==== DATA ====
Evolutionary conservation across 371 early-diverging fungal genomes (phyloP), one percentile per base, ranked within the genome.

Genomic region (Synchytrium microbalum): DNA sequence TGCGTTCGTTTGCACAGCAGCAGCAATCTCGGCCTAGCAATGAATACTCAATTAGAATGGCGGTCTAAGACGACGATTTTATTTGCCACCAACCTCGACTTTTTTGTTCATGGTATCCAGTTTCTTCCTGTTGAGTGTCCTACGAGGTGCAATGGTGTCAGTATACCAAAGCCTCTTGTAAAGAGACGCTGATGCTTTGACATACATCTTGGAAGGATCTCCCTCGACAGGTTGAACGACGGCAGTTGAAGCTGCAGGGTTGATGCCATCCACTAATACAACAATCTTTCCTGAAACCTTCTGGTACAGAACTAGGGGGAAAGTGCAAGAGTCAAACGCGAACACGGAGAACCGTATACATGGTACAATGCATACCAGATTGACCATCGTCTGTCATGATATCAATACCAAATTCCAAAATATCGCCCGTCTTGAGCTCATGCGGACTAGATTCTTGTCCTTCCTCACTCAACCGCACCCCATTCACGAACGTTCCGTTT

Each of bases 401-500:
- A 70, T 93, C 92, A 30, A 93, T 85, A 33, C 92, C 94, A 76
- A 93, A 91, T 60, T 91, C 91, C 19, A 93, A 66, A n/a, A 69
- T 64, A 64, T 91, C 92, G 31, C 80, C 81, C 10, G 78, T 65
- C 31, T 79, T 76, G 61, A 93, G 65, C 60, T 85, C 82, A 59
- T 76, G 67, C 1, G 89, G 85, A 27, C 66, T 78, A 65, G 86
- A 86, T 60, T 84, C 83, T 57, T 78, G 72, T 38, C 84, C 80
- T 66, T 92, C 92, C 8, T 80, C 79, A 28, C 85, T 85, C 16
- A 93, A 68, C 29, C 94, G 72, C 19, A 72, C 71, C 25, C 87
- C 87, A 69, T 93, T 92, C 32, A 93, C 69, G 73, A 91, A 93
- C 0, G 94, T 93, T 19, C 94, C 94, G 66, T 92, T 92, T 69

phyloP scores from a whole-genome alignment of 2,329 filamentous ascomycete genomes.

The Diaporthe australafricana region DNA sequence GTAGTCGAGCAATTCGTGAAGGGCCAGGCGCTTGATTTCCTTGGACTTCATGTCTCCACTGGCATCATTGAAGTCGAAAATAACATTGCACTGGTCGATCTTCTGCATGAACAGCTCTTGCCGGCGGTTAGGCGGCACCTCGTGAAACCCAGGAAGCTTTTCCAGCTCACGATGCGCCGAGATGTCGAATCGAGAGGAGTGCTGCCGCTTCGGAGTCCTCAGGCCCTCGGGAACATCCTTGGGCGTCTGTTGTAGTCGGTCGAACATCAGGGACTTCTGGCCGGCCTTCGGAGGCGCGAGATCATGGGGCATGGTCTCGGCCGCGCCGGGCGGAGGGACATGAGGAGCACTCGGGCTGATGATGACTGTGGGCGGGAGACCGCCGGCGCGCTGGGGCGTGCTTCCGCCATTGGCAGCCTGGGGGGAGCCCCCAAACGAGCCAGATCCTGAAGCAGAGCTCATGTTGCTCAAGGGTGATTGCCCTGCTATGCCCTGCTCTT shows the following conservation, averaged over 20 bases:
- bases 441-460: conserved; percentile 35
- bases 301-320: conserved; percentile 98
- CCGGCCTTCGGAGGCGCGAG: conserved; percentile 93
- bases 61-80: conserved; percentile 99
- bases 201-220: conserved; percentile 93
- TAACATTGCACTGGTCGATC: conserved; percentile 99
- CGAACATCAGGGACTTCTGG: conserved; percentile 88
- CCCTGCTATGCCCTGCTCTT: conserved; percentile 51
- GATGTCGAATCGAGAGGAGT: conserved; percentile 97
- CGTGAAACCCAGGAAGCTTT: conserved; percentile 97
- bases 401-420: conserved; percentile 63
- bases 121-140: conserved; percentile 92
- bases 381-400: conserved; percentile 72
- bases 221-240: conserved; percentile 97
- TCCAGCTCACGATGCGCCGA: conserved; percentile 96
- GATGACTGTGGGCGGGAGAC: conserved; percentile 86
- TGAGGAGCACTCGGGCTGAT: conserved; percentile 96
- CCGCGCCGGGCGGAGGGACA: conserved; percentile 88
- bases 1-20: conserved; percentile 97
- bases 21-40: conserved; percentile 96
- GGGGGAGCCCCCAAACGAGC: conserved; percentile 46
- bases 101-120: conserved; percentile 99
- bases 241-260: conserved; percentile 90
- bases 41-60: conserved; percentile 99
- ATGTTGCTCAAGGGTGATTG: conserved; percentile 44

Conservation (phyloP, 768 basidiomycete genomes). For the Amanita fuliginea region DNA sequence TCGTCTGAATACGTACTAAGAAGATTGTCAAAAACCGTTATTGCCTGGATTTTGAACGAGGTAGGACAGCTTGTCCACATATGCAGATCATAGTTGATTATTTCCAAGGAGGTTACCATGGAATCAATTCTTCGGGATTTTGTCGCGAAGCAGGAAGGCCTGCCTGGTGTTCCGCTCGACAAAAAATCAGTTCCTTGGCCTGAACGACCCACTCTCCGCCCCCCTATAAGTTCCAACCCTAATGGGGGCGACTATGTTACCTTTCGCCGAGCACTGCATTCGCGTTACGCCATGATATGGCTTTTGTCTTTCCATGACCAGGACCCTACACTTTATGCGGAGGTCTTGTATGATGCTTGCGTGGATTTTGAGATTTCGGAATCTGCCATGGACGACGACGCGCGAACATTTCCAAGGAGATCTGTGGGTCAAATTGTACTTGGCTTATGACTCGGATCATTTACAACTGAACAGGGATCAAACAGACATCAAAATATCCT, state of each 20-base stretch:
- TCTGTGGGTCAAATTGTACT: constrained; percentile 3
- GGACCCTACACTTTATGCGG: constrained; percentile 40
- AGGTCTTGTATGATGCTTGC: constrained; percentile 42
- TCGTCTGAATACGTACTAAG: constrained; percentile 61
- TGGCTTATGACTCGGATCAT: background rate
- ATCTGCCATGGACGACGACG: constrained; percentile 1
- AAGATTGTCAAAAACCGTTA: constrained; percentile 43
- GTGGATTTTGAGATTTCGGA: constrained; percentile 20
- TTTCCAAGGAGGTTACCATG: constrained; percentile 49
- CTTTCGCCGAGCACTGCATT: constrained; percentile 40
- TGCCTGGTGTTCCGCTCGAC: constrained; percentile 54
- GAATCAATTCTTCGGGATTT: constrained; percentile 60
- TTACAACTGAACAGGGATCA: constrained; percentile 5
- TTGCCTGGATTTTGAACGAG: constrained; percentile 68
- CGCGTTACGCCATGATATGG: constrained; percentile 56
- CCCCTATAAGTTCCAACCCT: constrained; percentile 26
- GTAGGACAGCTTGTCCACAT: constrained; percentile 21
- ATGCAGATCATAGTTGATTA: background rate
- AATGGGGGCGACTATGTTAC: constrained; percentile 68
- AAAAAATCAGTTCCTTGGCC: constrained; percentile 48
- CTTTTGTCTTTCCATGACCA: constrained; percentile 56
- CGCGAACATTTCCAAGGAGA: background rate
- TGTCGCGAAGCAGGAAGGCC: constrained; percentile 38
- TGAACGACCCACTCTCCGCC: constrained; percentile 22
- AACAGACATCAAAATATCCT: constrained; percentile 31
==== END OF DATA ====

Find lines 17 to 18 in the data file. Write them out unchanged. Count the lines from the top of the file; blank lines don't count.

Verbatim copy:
- bases 301-320: conserved; percentile 98
- CCGGCCTTCGGAGGCGCGAG: conserved; percentile 93